within the final event light program schedule, as well as entering related data. In
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addition, they keep in contact with the teachers, as official representatives of
participating schools, passing on information about the system if necessary. This is the
administration set-up phase, mentioned above in the time chart, which obviously must
be conducted before any actual users can log into the system. As the administrators
have nothing to do with actual light programs scheduled for the event, and the user
site needs to reflect the program for an allocated timeslot for a given class, the
administrator logins/passwords are not recognised by the user site – however, as the
administrator indeed has access to all teacher logins, an administrator can always log
into the user site by choosing any teacher identity.
•
Teacher [class] – One teacher account at the same time represents one class
(hence the reference to both terms); if the same teacher happens to lead two different
classes from the same school, this is differentiated by first and foremost a different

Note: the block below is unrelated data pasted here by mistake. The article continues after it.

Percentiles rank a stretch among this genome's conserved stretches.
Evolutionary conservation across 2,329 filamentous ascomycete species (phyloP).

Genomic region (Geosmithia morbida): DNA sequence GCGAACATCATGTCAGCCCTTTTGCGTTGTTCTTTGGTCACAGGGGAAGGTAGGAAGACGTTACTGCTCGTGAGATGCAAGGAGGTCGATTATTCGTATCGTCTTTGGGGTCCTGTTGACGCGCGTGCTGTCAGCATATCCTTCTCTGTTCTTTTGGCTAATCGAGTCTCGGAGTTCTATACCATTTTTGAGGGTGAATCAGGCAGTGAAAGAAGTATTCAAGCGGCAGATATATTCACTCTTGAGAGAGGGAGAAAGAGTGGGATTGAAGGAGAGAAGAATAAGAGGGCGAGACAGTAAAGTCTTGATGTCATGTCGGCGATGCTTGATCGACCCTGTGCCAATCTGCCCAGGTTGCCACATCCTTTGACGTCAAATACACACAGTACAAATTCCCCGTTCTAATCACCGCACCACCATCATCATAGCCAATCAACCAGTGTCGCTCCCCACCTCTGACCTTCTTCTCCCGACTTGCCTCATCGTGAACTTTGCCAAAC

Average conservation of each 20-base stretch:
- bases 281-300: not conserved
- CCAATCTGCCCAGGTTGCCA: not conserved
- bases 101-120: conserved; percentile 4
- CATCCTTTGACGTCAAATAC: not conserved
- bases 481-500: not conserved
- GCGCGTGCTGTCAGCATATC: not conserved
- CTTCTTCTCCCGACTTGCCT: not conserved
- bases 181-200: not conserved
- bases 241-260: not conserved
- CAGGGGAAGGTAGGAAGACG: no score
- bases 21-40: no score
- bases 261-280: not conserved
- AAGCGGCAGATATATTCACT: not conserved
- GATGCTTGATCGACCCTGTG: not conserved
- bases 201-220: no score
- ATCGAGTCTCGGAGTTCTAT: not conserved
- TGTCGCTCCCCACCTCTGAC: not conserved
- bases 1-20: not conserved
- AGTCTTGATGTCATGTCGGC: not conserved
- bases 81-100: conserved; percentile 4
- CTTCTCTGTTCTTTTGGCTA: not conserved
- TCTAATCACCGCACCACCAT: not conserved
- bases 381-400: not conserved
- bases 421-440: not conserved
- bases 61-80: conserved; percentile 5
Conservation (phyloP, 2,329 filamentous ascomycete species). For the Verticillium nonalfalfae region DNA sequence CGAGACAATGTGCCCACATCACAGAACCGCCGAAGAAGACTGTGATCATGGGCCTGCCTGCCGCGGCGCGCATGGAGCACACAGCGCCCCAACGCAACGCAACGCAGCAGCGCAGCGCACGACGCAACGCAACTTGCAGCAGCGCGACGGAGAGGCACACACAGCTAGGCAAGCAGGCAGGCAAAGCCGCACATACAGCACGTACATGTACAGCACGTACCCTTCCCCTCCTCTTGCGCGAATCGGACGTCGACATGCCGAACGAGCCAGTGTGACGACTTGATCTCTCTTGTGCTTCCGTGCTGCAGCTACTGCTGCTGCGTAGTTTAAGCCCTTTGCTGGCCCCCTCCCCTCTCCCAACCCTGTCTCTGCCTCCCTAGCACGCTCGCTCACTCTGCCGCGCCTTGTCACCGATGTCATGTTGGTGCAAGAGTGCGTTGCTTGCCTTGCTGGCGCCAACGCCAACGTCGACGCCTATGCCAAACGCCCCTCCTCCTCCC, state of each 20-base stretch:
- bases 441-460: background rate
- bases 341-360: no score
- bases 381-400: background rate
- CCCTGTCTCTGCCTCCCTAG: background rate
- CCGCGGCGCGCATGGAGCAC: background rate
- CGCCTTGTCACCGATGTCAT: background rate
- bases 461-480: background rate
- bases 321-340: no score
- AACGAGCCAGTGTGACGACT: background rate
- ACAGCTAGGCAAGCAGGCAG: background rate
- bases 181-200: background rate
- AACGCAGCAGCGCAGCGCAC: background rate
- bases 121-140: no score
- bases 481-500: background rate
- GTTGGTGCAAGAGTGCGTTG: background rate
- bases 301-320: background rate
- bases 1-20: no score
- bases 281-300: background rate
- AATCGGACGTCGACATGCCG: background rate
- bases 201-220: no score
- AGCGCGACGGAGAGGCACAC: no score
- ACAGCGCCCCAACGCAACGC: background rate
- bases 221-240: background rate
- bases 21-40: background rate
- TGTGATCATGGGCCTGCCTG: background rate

login/password combination. From an organisational aspect, it is difficult to predict
what are the expected numbers of students per class for participating classes, or how
would a given teacher like to distribute the work on the light programs between the
pupils of the class. The most immediate possibility seems to be that a teacher would
divide the class in groups, and each group would receive a part of the class-allocated
time slot. With such a general organisation, the system could cover the needs of both a
class with 30 students divided into say 10 groups, as well as a class of 14 students
divided in two groups. However, dividing the class-allocated 15 minutes to student
groups is a responsibility that could be hardly delegated to an administrator, as it
basically depends on the situation in each individual class. Thus, the teacher is
delegated this responsibility: a teacher would login with a login/password
combination, obtained from an administrator, determining a given class and its
position in the final light program. Thereupon, the teacher could divide the obtained
15 minute timeslot into a desired number of groups, and set up logins, passwords and
enter group-related data (such as student group names), thereby allowing the students
of the class access to the system. This is the teacher set-up phase, mentioned above in
the time chart, which must be conducted before any students can log into the system.
Obviously, the teachers must have access to the administration system, however they